Tonight at Observatory! Hope to see you there!
Radical Detectives: Forensic Photography and the Aesthetics of Aftermath in Contemporary ArtYou can find out more about the presentation here. You can get directions to Observatory--which is next door to the Morbid Anatomy Library (more on that here)--by clicking here. You can find out more about Observatory here, join our mailing list by clicking here, and join us on Facebook by clicking here.
An illustrated lecture by artist and former forensic photographer Luke Turner
Date: Tuesday, July 13
Time: 8:00 PM
Presented by Morbid Anatomy
Forensic autopsy, crime, and death scene photographs hold a strong fascination in culture. These specific types of photographs present to the viewer a mediated confrontation with horror. In the context of a courtroom, there is a presupposition that the scientific or analytic use value assigned to the photograph will function to shift the viewer’s position from voyeur to detached collector of facts relevant to the legal system. Yet neither position is stable, and the psyche must contend with a complexity of vision that exceeds either classification.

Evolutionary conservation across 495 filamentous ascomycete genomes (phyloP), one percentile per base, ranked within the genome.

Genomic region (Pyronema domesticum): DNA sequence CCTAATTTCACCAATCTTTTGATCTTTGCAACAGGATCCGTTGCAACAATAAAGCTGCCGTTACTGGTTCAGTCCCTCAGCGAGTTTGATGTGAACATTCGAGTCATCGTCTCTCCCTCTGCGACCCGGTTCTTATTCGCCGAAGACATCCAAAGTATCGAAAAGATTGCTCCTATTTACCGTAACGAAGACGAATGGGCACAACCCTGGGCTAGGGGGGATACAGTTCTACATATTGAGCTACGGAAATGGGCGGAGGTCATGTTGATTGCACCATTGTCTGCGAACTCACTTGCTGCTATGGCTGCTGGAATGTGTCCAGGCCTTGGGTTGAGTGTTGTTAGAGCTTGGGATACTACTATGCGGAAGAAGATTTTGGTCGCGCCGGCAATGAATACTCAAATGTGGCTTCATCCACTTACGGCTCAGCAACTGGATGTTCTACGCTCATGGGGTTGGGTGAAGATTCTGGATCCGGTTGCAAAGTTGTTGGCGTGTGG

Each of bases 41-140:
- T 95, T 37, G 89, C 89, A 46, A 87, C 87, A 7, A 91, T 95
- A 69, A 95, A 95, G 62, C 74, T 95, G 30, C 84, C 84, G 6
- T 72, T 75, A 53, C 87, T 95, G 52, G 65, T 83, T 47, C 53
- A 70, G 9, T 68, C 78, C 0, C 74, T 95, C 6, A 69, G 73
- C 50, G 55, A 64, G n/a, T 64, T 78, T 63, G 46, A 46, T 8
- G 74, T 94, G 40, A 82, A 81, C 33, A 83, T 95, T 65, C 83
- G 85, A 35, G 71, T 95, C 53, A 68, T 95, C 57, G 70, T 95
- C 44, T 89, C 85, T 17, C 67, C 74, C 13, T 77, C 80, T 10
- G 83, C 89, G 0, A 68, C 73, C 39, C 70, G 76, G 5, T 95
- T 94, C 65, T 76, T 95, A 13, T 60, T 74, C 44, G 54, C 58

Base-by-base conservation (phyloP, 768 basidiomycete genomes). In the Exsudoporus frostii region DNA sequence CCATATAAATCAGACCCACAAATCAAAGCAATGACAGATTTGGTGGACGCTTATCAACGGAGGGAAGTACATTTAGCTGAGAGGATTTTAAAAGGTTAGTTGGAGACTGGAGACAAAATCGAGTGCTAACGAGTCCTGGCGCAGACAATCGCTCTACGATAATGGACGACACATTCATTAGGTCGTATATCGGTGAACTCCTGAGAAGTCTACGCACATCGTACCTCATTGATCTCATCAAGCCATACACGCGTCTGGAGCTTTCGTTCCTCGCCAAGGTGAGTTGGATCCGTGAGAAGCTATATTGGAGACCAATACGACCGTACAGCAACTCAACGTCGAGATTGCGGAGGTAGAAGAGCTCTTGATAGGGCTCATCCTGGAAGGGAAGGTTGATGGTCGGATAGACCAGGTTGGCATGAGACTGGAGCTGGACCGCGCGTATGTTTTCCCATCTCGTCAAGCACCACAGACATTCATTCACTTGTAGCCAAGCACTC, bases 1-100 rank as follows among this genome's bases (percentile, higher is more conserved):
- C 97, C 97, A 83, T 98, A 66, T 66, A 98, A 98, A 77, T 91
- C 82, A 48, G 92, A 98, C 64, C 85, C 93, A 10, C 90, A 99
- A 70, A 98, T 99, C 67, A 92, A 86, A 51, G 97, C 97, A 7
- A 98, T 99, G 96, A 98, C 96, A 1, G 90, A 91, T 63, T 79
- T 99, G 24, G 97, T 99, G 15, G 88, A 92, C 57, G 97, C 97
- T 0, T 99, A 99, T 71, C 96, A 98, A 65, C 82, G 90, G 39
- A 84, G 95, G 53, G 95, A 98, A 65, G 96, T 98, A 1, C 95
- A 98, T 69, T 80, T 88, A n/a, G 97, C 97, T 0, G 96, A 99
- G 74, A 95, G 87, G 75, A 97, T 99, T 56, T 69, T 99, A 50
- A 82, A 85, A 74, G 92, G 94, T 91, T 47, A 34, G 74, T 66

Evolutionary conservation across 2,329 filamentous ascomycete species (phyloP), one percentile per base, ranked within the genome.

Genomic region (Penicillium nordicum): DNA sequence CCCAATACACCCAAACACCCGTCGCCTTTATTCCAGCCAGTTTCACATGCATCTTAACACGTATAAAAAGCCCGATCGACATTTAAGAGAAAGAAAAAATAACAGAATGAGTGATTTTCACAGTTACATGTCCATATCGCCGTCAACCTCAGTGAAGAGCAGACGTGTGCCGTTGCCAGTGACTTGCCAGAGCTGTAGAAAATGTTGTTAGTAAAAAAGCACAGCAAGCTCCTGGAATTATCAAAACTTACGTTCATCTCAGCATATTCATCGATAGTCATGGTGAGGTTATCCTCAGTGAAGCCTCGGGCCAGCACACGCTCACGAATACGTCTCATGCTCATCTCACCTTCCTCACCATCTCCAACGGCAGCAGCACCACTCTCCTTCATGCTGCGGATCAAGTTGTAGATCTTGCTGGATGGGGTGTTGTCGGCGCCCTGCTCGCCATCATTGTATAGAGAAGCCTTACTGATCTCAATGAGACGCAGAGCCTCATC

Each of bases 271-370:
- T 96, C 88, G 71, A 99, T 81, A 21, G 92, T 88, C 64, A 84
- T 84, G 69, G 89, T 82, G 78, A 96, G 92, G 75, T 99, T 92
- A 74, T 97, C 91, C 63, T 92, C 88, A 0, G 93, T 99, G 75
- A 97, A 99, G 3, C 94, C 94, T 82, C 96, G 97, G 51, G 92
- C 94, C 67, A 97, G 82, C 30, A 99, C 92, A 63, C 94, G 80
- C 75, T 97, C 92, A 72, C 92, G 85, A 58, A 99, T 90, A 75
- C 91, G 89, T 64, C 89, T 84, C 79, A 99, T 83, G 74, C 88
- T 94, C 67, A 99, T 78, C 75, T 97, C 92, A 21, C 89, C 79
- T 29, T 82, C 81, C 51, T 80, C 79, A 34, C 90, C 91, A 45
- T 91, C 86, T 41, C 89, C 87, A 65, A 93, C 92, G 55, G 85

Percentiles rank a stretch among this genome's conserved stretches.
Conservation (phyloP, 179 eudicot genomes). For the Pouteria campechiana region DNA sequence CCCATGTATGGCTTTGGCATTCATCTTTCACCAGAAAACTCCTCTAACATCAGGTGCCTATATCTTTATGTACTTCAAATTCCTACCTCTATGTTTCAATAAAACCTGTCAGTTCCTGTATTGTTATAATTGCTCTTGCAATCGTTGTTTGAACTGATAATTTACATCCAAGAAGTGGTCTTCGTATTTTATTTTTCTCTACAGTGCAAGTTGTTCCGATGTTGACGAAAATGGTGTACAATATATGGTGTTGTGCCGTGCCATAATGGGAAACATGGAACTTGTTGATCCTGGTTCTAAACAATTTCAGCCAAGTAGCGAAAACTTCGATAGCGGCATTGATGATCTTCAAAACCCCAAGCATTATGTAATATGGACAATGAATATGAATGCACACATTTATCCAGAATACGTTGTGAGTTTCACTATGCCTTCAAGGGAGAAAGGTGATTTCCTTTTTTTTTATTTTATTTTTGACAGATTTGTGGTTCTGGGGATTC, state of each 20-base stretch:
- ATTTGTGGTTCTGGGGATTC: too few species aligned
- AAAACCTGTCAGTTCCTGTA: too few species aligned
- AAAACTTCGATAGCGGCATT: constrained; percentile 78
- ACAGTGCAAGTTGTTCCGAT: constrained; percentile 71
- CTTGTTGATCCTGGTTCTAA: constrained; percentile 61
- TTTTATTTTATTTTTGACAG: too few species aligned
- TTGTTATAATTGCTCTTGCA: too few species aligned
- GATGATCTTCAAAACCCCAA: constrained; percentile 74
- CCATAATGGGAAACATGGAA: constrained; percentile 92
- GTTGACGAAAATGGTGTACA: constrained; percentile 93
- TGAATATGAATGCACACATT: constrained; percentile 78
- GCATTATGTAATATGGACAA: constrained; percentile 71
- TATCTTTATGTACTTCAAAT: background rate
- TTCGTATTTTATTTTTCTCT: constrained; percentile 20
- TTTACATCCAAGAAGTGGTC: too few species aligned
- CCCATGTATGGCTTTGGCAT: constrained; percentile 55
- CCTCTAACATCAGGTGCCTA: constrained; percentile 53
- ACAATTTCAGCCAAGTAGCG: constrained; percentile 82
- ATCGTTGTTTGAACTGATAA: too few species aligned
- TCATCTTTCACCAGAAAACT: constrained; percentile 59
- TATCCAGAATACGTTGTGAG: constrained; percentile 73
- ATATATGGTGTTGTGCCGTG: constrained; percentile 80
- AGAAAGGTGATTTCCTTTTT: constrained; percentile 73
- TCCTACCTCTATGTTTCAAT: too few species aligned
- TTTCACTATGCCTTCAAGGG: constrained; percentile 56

In this slide show, artist and former forensic photographer Luke Tuner will present images from the history of forensic photography, slides from cases that he has photographed, and documentation of modern and contemporary art works that engage the viewer in the reconstruction process. Some relevant concepts explored by artists are crime scene reconstruction in Pierre Huyghe’s “Third Memory”, entropy in the work of Robert Smithson, accumulation in Barry LeVa’s pieces, the logic of sensation in the painting of Francis Bacon, something about that guy that had himself shot in a gallery, and many more. He will also discuss the curatorial work of Ralph Rugoff, and Luc Sante who have both made important connections between art and the forensic image.
Thoughts by philosophers of the abject/scientific, such as Julia Kristeva, Georges Bataille, Paul Feyerabend, Paul Virilio, and others, will be brought into play with the visual presentation. We will explore strategies of resistance to an “official” culture that attempts to legitimize a fixed methodology for the interpretation of evidence. As we emerge from art and philosophical tangents, the lecture will conclude with an argument for why the characters of Agent Dale Cooper from Twin Peaks and Laurent, the protagonist of Alain Robbe-Grillet’s The Erasers, personify two notions of the radical detective through their unconventional approaches to the interpretation of evidence.
Luke Turner is an artist / writer / gallery preparator, who previously worked for three years as a forensic photographer for various Medical Examiner and Coroner’s Offices. Luke has lectured at Glendale Community College in Los Angeles and at California College of the Arts in San Francisco. He is the recent founder of the art blog Anti-EstablishmentIntellectualLOL!.
Image: "Car accident" 1940 - Photograph by Weegee, found here.